“The condition is probably more common than widely supposed in the medical profession,” he said.

“No doubt you can find it in the fine print of medical texts, but it certainly wasn’t part of my training.

“This was the first time I’ve ever admitted a patient to hospital needing to explain what the condition was.”

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At Ysbyty Glan Clwyd, Brychan was put on a drip.

As no dermatology consultants were on duty over the Bank Holiday weekend, it fell to the on-duty medical team to find solutions.

Staff even contacted specialists at Alder Hey Hospital and the Liverpool School of Tropical Medicine.

“They worked around the clock to support my son,” said Ffion.

“By Saturday night all the nurses on the ward were online researching Orf. They were wonderful!

“Some were farmer’s daughters and wives, but they had never seen it before. Everyone was intrigued.”

All the while Brychan was treated with antibiotics, antihistamines, steroid creams and eczema creams. Ffion also applied iced water and ice packs – but it made little difference.

As his condition deteriorated, Brychan was moved to the red (Covid) ward in the children’s wing. For this he needed a Covid-19 swab, for which he tested negative.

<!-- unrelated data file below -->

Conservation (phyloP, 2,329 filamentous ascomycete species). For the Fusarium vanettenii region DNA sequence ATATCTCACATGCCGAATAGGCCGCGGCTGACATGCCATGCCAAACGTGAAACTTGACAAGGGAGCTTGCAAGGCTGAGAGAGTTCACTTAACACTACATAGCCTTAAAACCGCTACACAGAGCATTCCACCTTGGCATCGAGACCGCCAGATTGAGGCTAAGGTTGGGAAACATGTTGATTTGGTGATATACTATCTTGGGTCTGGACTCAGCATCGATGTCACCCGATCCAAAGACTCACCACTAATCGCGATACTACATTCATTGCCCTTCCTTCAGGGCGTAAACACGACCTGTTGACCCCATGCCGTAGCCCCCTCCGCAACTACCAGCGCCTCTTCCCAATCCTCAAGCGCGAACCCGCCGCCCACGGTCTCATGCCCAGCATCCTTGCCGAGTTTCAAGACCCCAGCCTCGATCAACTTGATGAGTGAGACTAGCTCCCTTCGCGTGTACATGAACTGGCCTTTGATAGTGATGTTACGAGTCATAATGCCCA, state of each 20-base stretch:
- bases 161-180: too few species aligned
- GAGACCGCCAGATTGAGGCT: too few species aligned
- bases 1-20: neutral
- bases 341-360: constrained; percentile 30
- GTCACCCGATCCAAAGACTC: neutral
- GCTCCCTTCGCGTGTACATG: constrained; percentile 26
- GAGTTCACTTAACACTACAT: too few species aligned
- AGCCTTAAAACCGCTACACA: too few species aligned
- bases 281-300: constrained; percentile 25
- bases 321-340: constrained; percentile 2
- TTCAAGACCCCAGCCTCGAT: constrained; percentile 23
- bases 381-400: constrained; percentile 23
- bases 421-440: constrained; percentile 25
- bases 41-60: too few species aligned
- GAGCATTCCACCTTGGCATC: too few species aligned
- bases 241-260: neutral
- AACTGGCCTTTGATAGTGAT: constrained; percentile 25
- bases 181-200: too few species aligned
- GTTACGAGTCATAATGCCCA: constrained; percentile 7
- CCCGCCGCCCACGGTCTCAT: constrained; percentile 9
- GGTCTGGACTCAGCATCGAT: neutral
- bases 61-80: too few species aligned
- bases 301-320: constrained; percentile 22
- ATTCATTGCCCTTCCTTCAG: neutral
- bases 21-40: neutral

Under Covid measures only one parent can attend hospital with a child. Dad Rhodri and Brychan’s older brother, Tomos, were forced to wait at home for news.

During her stay, Ffion never felt threatened by the virus: she said families shouldn’t hesitate to access hospital care if their children are unwell.

“The Covid-19 safeguards in place at Glan Clwyd were brilliant,” she said.

“We felt extremely safe on both wards we attended.”

It was only after the weekend, with paediatric and dermatology consultants back on call, that all treatments were withdrawn. Brychan’s condition quickly improved.

“Later my 72-year-old father, who farms in the Conwy Valley, told me you should never treat Orf, as it will only aggravate the condition,” said Ffion.

In fact her own husband, Rhodri, had been hospitalised with Orf 10 years earlier.

And it was clear from responses to the family’s Facebook post that these were not isolated examples.

“Cases in sheep seem to be high in the Vale of Clwyd this season,” said Ffion.

Each year Dr Dyfan Rhys Jones usually sees two or three patients with suspect Orf.

Many more cases probably go undetected because the majority of people show mild or no symptoms, he said.

As most doctors are trained at urban facilities, relatively obscure rural conditions like Orf are rarely on curricula.

Most cases can be self-treated. However some individuals develop complications, including infected lessons or systemic problems.

In these situations, medical advice should be sought.

Dr Jones drew parallels with coronavirus.

“Like Covid-19 only a minority of patients develop severe symptoms,” he said.

“The majority recover without intervention.

“And like Covid-19, best advice is always to wash your hands properly when handling infected animals, and to wear gloves.”